Pursuing his own vision is important to David Jacobsen. If it weren't, he might not have come to UNF 25 years ago. "The uniqueness of having the opportunity to develop an innovative curriculum from the ground up, without being shackled by a variety of traditional restrictions commonly found in established universities," were among Jacobsen's main reasons for coming to UNF. Once he got here, he found more opportunities to be involved.
"Because of UNF's size, I was able to chair just about every major university committee at one time or another, such as faculty affairs, promotion and tenure, nominations and elections, and the UNF Press," he said. "In the larger universities at which I taught, I would have been lucky to chair one. It was one of the real joys to have had that kind of input."
Jacobsen earned a bachelor's of science degree in journalism and a master's in education at the University of Florida. He earned his doctoral degree in education at Arizona State University, where he also taught in their undergraduate foundations program. Prior to accepting a professorship in UNF's Division of Curriculum and Instruction, he was an assistant professor in the Department of Instructional Communications at Auburn University, and was an assistant professor in the Department of Social Science Education at the University of Georgia.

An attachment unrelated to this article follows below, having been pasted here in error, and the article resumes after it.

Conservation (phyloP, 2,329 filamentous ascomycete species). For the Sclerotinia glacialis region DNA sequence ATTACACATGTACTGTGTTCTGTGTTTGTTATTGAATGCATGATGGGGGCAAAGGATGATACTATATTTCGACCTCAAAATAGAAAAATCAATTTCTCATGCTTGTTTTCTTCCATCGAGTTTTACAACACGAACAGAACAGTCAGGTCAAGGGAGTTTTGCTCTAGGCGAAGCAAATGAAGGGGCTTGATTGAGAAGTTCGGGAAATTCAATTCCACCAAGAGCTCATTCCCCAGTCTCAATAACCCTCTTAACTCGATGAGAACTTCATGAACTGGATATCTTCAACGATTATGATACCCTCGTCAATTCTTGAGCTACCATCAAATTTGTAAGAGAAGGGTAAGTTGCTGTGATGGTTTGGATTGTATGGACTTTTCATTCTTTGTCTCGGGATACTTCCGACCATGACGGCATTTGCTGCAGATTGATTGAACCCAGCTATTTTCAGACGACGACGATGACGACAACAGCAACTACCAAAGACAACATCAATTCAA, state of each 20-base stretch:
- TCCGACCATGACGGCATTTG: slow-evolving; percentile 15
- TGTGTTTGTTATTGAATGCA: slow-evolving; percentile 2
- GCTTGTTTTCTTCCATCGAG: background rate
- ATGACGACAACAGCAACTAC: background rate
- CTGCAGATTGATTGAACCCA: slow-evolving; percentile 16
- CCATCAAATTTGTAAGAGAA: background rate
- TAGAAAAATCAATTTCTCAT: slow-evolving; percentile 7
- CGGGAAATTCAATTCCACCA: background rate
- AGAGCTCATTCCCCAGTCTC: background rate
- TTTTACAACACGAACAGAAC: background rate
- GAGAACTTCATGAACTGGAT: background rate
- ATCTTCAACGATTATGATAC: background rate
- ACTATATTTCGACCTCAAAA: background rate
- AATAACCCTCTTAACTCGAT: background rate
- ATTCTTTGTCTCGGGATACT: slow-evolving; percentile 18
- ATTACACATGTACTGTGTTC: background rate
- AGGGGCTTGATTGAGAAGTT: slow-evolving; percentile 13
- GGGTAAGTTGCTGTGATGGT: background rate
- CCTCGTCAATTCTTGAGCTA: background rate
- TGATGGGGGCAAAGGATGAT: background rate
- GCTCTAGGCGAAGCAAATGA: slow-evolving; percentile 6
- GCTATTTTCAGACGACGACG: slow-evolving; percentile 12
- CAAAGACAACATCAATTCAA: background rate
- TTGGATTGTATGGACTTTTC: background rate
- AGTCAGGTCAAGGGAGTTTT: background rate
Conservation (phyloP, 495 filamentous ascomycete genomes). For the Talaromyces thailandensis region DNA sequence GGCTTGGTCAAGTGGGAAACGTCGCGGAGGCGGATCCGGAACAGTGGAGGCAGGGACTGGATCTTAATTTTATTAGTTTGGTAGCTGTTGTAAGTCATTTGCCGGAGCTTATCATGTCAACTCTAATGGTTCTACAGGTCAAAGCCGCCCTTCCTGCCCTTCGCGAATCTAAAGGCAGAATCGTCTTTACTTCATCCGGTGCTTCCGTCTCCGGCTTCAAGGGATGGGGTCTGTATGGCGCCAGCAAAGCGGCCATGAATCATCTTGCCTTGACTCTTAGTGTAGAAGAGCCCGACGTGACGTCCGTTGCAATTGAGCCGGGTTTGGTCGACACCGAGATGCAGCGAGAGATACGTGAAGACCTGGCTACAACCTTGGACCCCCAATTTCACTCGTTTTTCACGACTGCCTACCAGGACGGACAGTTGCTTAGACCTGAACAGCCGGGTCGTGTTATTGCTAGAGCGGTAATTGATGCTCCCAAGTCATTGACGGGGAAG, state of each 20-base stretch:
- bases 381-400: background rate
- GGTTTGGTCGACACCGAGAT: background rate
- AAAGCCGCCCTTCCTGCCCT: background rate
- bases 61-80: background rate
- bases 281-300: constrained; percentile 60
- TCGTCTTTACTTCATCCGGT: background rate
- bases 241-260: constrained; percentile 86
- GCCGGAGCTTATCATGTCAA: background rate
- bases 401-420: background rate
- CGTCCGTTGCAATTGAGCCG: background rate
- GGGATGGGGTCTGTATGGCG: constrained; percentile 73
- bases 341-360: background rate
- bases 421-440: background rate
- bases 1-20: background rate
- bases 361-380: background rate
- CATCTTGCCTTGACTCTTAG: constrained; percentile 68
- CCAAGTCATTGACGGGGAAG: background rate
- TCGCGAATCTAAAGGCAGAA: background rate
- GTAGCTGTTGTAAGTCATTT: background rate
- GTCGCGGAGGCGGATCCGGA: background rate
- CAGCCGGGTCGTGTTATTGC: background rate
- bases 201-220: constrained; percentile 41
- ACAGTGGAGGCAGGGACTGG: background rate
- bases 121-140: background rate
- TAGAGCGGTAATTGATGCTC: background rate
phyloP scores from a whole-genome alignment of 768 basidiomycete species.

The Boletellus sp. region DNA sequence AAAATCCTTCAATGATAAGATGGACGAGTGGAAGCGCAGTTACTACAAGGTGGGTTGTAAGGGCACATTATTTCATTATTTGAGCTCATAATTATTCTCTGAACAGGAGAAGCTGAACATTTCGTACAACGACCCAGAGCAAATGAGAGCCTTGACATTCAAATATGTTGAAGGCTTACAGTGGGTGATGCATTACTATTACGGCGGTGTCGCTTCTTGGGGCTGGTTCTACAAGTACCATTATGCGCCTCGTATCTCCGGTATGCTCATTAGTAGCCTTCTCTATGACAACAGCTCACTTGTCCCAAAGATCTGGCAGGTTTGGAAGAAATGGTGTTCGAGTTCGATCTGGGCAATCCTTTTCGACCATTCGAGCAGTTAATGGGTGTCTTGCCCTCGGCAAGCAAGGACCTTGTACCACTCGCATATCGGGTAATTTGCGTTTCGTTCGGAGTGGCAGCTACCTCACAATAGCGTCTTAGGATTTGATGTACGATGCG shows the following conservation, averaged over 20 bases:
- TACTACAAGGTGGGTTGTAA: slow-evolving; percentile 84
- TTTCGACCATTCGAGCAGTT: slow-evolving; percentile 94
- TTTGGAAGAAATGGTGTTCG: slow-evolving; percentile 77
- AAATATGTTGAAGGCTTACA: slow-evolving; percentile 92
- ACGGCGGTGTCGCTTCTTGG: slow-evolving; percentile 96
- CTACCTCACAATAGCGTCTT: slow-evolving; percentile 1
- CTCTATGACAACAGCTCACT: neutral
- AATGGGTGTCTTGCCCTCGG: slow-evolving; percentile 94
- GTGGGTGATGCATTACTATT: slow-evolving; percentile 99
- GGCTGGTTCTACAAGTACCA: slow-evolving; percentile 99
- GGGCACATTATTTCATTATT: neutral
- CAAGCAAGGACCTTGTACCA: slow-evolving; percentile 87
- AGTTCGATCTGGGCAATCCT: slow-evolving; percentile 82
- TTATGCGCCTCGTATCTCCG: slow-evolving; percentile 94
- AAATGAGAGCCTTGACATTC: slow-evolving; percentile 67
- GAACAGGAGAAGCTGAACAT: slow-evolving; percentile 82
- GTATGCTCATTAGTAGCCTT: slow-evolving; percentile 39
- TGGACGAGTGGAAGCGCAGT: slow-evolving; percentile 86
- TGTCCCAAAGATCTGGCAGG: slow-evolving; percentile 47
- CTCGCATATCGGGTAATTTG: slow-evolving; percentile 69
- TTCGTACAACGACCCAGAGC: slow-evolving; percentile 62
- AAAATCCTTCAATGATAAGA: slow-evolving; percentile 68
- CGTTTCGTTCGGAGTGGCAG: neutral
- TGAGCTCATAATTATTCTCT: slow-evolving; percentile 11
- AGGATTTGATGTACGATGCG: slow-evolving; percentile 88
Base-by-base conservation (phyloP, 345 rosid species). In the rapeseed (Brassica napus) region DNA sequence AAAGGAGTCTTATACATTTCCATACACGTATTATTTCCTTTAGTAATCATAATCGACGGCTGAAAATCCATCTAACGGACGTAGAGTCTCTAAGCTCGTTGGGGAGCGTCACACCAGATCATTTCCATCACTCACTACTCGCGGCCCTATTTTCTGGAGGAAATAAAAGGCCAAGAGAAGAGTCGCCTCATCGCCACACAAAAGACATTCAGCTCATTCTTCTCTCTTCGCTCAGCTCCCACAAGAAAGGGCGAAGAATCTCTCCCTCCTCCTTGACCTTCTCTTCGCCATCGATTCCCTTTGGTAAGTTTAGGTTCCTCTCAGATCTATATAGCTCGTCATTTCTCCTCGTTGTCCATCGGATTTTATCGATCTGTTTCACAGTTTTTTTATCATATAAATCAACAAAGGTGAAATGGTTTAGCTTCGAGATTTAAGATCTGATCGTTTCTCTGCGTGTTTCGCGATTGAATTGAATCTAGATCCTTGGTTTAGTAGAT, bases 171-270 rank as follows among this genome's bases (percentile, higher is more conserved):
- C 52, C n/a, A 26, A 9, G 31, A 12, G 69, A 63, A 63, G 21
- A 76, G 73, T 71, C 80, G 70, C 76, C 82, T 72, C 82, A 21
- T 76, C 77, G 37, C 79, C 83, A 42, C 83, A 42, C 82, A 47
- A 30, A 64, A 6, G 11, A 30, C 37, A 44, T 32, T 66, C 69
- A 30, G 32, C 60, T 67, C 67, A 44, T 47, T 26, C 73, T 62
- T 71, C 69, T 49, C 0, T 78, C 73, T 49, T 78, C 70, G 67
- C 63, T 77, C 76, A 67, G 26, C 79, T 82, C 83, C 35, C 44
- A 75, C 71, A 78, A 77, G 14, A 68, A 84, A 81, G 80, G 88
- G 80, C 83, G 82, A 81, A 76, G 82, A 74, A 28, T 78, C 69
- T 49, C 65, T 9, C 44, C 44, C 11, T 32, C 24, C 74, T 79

Like many charter faculty and staff members, Jacobsen misses some of what characterized the University's earliest days, particularly the fact that the entire faculty was housed in one building, which he said promoted a sense of collegiality throughout UNF's community. "In some respects, and rightfully so, UNF has evolved into a traditional university," he said, "and obviously, some of the uniqueness of the smaller setting was lost."
Jacobsen credits UNF for facilitating, through a sabbatical and access to the University's resources, the publication of his two most recent texts by Prentice-Hall, Methods for Teaching: Promoting Student Learning 5th edition, of which he is the senior author, and Philosophy in Classroom Teaching: Bridging the Gap, of which he is sole author.
Although Jacobsen formally retired in 1996, he continues to be involved in UNF through the phased retirement program. He resides in Laramie, Wy. with his wife, Lorrie, who graduated with honors from UNF in 1977 and whose teaching career included positions in Orange Park and Jacksonville. Two of his five children, Zachary and Joshua, also live in Wyoming, while Jacobsen's youngest daughter, Britt, is currently a junior at UNF.